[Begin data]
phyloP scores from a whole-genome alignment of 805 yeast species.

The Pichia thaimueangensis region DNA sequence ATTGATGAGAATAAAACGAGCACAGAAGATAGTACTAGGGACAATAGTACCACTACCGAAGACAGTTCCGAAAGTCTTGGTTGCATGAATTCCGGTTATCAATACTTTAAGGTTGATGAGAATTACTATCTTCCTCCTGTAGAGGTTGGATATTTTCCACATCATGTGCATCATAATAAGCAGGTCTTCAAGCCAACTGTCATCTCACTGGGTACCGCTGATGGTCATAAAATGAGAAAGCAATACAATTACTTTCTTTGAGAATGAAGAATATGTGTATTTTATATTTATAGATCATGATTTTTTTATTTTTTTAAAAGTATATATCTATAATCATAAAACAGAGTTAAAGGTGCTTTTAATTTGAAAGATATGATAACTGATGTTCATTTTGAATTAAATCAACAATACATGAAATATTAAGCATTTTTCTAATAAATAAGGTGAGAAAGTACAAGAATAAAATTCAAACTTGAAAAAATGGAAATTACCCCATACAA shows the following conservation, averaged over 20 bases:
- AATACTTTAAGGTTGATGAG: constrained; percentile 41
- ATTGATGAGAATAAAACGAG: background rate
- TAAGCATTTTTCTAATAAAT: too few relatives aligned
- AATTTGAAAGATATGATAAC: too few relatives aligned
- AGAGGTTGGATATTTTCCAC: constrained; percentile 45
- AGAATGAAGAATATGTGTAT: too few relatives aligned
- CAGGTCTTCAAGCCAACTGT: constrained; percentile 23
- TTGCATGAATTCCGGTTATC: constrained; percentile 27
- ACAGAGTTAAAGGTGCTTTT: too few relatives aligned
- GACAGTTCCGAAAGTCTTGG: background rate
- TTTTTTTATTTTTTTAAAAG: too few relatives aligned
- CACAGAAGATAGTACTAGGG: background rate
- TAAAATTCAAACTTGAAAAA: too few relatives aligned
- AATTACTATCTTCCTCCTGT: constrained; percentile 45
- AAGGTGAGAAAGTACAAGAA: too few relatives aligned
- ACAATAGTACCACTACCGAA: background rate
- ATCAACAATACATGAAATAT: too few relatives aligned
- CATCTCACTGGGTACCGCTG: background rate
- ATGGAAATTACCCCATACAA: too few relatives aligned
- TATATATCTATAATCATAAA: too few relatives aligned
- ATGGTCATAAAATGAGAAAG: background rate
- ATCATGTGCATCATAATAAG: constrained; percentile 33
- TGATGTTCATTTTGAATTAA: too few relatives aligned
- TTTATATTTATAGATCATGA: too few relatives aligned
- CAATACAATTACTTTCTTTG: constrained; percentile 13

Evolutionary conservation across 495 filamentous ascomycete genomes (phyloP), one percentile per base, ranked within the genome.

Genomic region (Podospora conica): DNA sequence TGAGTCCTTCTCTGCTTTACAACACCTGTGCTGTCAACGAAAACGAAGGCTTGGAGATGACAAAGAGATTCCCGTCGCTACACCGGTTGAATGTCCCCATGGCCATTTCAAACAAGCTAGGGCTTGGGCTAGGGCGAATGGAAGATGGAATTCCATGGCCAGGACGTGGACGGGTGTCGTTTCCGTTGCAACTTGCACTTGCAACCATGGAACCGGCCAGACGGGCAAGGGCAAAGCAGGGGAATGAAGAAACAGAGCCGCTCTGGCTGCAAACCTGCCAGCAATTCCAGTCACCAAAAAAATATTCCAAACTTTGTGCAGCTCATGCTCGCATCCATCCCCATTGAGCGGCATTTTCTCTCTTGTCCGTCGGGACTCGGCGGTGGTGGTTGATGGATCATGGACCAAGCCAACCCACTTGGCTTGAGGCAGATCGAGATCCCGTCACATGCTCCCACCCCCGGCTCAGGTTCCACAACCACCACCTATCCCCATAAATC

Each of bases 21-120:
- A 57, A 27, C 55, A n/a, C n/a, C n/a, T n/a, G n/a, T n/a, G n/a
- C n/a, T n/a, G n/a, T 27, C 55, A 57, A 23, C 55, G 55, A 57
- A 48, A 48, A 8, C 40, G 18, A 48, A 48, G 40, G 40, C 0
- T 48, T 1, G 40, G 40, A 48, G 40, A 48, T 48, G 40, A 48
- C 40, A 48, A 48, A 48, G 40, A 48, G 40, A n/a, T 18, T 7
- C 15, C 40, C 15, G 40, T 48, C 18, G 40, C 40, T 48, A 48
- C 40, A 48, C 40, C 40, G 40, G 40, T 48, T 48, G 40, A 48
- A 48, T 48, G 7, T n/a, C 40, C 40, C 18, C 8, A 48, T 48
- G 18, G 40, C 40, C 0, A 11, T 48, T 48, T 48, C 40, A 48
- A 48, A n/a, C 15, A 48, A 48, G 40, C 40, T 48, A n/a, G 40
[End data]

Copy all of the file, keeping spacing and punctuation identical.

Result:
phyloP scores from a whole-genome alignment of 805 yeast species.

The Pichia thaimueangensis region DNA sequence ATTGATGAGAATAAAACGAGCACAGAAGATAGTACTAGGGACAATAGTACCACTACCGAAGACAGTTCCGAAAGTCTTGGTTGCATGAATTCCGGTTATCAATACTTTAAGGTTGATGAGAATTACTATCTTCCTCCTGTAGAGGTTGGATATTTTCCACATCATGTGCATCATAATAAGCAGGTCTTCAAGCCAACTGTCATCTCACTGGGTACCGCTGATGGTCATAAAATGAGAAAGCAATACAATTACTTTCTTTGAGAATGAAGAATATGTGTATTTTATATTTATAGATCATGATTTTTTTATTTTTTTAAAAGTATATATCTATAATCATAAAACAGAGTTAAAGGTGCTTTTAATTTGAAAGATATGATAACTGATGTTCATTTTGAATTAAATCAACAATACATGAAATATTAAGCATTTTTCTAATAAATAAGGTGAGAAAGTACAAGAATAAAATTCAAACTTGAAAAAATGGAAATTACCCCATACAA shows the following conservation, averaged over 20 bases:
- AATACTTTAAGGTTGATGAG: constrained; percentile 41
- ATTGATGAGAATAAAACGAG: background rate
- TAAGCATTTTTCTAATAAAT: too few relatives aligned
- AATTTGAAAGATATGATAAC: too few relatives aligned
- AGAGGTTGGATATTTTCCAC: constrained; percentile 45
- AGAATGAAGAATATGTGTAT: too few relatives aligned
- CAGGTCTTCAAGCCAACTGT: constrained; percentile 23
- TTGCATGAATTCCGGTTATC: constrained; percentile 27
- ACAGAGTTAAAGGTGCTTTT: too few relatives aligned
- GACAGTTCCGAAAGTCTTGG: background rate
- TTTTTTTATTTTTTTAAAAG: too few relatives aligned
- CACAGAAGATAGTACTAGGG: background rate
- TAAAATTCAAACTTGAAAAA: too few relatives aligned
- AATTACTATCTTCCTCCTGT: constrained; percentile 45
- AAGGTGAGAAAGTACAAGAA: too few relatives aligned
- ACAATAGTACCACTACCGAA: background rate
- ATCAACAATACATGAAATAT: too few relatives aligned
- CATCTCACTGGGTACCGCTG: background rate
- ATGGAAATTACCCCATACAA: too few relatives aligned
- TATATATCTATAATCATAAA: too few relatives aligned
- ATGGTCATAAAATGAGAAAG: background rate
- ATCATGTGCATCATAATAAG: constrained; percentile 33
- TGATGTTCATTTTGAATTAA: too few relatives aligned
- TTTATATTTATAGATCATGA: too few relatives aligned
- CAATACAATTACTTTCTTTG: constrained; percentile 13

Evolutionary conservation across 495 filamentous ascomycete genomes (phyloP), one percentile per base, ranked within the genome.

Genomic region (Podospora conica): DNA sequence TGAGTCCTTCTCTGCTTTACAACACCTGTGCTGTCAACGAAAACGAAGGCTTGGAGATGACAAAGAGATTCCCGTCGCTACACCGGTTGAATGTCCCCATGGCCATTTCAAACAAGCTAGGGCTTGGGCTAGGGCGAATGGAAGATGGAATTCCATGGCCAGGACGTGGACGGGTGTCGTTTCCGTTGCAACTTGCACTTGCAACCATGGAACCGGCCAGACGGGCAAGGGCAAAGCAGGGGAATGAAGAAACAGAGCCGCTCTGGCTGCAAACCTGCCAGCAATTCCAGTCACCAAAAAAATATTCCAAACTTTGTGCAGCTCATGCTCGCATCCATCCCCATTGAGCGGCATTTTCTCTCTTGTCCGTCGGGACTCGGCGGTGGTGGTTGATGGATCATGGACCAAGCCAACCCACTTGGCTTGAGGCAGATCGAGATCCCGTCACATGCTCCCACCCCCGGCTCAGGTTCCACAACCACCACCTATCCCCATAAATC

Each of bases 21-120:
- A 57, A 27, C 55, A n/a, C n/a, C n/a, T n/a, G n/a, T n/a, G n/a
- C n/a, T n/a, G n/a, T 27, C 55, A 57, A 23, C 55, G 55, A 57
- A 48, A 48, A 8, C 40, G 18, A 48, A 48, G 40, G 40, C 0
- T 48, T 1, G 40, G 40, A 48, G 40, A 48, T 48, G 40, A 48
- C 40, A 48, A 48, A 48, G 40, A 48, G 40, A n/a, T 18, T 7
- C 15, C 40, C 15, G 40, T 48, C 18, G 40, C 40, T 48, A 48
- C 40, A 48, C 40, C 40, G 40, G 40, T 48, T 48, G 40, A 48
- A 48, T 48, G 7, T n/a, C 40, C 40, C 18, C 8, A 48, T 48
- G 18, G 40, C 40, C 0, A 11, T 48, T 48, T 48, C 40, A 48
- A 48, A n/a, C 15, A 48, A 48, G 40, C 40, T 48, A n/a, G 40